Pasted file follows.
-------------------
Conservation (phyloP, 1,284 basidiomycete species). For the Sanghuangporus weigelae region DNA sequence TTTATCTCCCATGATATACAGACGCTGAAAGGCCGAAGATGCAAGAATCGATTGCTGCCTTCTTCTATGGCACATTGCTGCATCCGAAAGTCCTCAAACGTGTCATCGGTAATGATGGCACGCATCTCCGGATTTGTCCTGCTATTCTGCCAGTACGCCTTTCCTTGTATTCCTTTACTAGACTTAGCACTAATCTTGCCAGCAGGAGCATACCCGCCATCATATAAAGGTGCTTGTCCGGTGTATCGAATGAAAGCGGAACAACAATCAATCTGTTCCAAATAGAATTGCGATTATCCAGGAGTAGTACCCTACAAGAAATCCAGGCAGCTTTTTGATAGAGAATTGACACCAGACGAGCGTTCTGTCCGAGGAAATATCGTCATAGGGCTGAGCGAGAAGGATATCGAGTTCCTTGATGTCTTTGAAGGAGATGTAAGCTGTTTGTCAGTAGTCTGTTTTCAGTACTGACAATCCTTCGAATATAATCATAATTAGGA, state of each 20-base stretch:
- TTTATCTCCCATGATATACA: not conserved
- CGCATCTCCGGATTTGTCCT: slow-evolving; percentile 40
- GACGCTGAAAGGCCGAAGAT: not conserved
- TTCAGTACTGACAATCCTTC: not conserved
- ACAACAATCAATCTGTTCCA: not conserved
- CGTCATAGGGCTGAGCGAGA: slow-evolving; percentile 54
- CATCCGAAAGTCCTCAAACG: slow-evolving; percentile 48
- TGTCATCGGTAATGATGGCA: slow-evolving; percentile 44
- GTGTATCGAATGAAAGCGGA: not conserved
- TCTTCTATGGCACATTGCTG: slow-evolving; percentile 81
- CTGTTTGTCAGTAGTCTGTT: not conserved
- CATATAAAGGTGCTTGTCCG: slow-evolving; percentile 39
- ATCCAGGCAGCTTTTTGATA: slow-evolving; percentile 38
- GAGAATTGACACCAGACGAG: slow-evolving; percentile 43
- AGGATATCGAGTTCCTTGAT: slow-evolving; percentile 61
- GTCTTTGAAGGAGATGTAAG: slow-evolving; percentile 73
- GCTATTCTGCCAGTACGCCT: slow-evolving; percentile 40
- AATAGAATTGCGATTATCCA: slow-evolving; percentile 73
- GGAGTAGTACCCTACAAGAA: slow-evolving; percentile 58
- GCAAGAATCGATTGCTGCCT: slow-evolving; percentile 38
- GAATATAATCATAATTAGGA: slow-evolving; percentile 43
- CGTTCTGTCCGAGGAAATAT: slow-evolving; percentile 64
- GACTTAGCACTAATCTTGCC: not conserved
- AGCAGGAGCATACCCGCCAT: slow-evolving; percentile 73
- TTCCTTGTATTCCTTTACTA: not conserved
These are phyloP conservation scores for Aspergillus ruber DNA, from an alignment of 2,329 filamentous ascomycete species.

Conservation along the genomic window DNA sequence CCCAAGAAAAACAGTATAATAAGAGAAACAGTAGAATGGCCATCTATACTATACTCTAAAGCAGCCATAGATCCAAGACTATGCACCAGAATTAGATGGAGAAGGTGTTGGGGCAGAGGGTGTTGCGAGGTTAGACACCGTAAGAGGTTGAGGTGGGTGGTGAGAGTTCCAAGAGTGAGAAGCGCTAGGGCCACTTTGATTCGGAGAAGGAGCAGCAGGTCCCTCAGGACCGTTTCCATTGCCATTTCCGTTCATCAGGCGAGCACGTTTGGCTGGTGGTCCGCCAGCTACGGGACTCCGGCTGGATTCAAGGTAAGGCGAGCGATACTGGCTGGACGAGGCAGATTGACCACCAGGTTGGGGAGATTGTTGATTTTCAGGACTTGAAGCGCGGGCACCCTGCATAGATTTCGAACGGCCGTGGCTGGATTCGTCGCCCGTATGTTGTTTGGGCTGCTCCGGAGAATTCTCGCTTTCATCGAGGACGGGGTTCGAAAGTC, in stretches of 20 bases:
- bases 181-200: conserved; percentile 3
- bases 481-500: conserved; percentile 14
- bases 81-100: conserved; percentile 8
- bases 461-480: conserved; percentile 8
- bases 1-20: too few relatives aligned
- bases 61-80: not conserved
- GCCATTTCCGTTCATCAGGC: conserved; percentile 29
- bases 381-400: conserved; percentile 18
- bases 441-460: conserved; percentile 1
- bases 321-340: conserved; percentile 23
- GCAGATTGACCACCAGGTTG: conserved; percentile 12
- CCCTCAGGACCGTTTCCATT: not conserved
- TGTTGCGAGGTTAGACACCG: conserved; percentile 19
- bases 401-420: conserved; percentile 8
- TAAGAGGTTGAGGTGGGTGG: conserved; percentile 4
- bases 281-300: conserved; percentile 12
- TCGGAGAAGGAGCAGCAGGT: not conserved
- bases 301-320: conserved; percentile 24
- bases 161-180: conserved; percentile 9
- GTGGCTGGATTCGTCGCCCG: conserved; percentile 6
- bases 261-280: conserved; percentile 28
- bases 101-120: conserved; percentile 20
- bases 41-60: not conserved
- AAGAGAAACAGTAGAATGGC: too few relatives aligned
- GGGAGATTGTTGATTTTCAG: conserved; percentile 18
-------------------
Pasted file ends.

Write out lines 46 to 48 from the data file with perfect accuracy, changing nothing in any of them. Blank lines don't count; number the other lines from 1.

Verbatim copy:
- bases 301-320: conserved; percentile 24
- bases 161-180: conserved; percentile 9
- GTGGCTGGATTCGTCGCCCG: conserved; percentile 6